Next we get to power levels. Basically a wizard declares what intensity they want to cast a spell at, higher power levels have higher difficulty and higher mana costs. Think of it this way..does your 6th level wizard want to cast 1 6d6 fireball or a 2d6 fireball now and a 4d6 fireball later? How much damage does it really take to scorch some orcs? Here is a sample spell listing

Chain of Awesome Explosions

Difficulty: 1 per power level
Mana: 1 cumulative per power level
Casting Speed: 4

Spell causes 1d20 damage to 1 target per power level.

Note this is not an actual spell (though it could be..hmmm). So you can see there are a lot of options for charging up the spell. Some increases in difficulty (or mana, or speed) are linear, some are non-linear (cumulative or doubling) and some are static. This varies spell to spell. This adds a lot of choice in HOW a wizard casts a spell, and how they expend their power.

Note that no spell requires any material spell components, but unless stated otherwise they require words and gestures. That said, spell components are a big part of the game that really appeals to creative players. Long story short is it relies entirely on player creativity, I'd read the section in piecemeal if you are immediately curious, if not it will be a future post.

Why is all of this good?
1.) It increases the ability for utility spells
2.) It increases the amount of choice and decisions given to wizards about how they face problems and how they expend their power.

Now, why IS it Vancian.

One of the important notes in Vancian magic (to me) is the sense of lost knowledge. A scant few spells remain of the thousands that used to exist..and no one truly understands magic..that's why its magic. You can't write new spells (at least not in a reasonable time frame, often taking lifetimes for even minor magic), so there is only one way to get new spells...from others.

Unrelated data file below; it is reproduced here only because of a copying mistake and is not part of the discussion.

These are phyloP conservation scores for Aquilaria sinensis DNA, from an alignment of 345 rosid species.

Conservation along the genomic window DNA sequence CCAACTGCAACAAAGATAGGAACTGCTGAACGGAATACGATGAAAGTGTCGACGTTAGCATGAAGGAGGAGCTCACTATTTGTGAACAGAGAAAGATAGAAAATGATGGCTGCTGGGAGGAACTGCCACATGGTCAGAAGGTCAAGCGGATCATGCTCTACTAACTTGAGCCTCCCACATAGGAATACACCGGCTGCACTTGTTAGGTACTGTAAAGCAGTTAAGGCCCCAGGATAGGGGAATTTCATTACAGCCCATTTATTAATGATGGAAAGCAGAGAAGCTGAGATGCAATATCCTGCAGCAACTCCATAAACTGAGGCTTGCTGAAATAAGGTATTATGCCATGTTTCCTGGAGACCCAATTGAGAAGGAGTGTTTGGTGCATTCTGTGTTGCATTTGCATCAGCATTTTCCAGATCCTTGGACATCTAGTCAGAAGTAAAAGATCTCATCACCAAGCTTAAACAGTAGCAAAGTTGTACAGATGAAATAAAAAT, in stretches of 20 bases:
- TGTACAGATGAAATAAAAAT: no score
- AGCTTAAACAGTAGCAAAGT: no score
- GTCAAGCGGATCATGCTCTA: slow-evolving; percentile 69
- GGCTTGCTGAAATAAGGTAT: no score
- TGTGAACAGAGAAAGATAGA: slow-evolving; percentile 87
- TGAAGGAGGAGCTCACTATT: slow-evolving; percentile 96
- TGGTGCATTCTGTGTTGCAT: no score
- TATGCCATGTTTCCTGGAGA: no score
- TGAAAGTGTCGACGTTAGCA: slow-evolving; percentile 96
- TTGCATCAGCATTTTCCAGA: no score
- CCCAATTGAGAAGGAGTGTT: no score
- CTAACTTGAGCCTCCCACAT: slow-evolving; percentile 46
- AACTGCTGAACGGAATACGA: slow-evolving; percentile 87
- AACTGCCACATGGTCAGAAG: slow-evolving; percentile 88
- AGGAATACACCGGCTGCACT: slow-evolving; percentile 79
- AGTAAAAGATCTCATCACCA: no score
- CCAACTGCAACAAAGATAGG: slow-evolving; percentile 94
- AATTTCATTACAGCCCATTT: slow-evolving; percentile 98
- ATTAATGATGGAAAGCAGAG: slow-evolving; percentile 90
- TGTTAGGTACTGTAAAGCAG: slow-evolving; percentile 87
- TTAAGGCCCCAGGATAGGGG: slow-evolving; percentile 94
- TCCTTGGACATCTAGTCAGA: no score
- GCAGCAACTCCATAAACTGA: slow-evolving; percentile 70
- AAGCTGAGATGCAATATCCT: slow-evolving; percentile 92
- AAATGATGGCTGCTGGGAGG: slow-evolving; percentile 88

Now if you are a fan of wizard colleges ala Harry Potter then the next mechanics might be a good idea to dump. But if you like lone wizards sitting in their tower in the middle of god knows where jealously guarding their know..the old tropes..these will be down your alley.

Wizards don't share spells for mechanical reasons. In the spell lists are a nullification spells. "Counterspell", "Dispel Magic" and "Erase Runes", these spells whole point is to shut down the magic of others, they are also difficult to use. As a general rule you must be much more powerful than your opponent to use them easily. Unless of course you have read your opponents grimoire and thus know exactly how he casts the spell, down to the last minute detail.

Mechanically that makes these spells effective automatically, even the most idiotic of sorcerer's apprentices can counter the mightiest of magics from any GMPC wizard (Raistlin, Elminster, Gandalph, you name it) when he has read the spell they memorized.

This makes wizards reluctant to share their spells in an academic setting (especially for villainous wizards) and makes careful apprenticeship more common. Its also the impetus for wizards to adventure. They don't gain new spells from leveling, the only way they get new spells is to go out and find them. Meaning they need to find ancient tombs of wizards..or storm the towers of live ones.

Long post, but one that will ALSO be referenced a lot.

No comments:

Post a Comment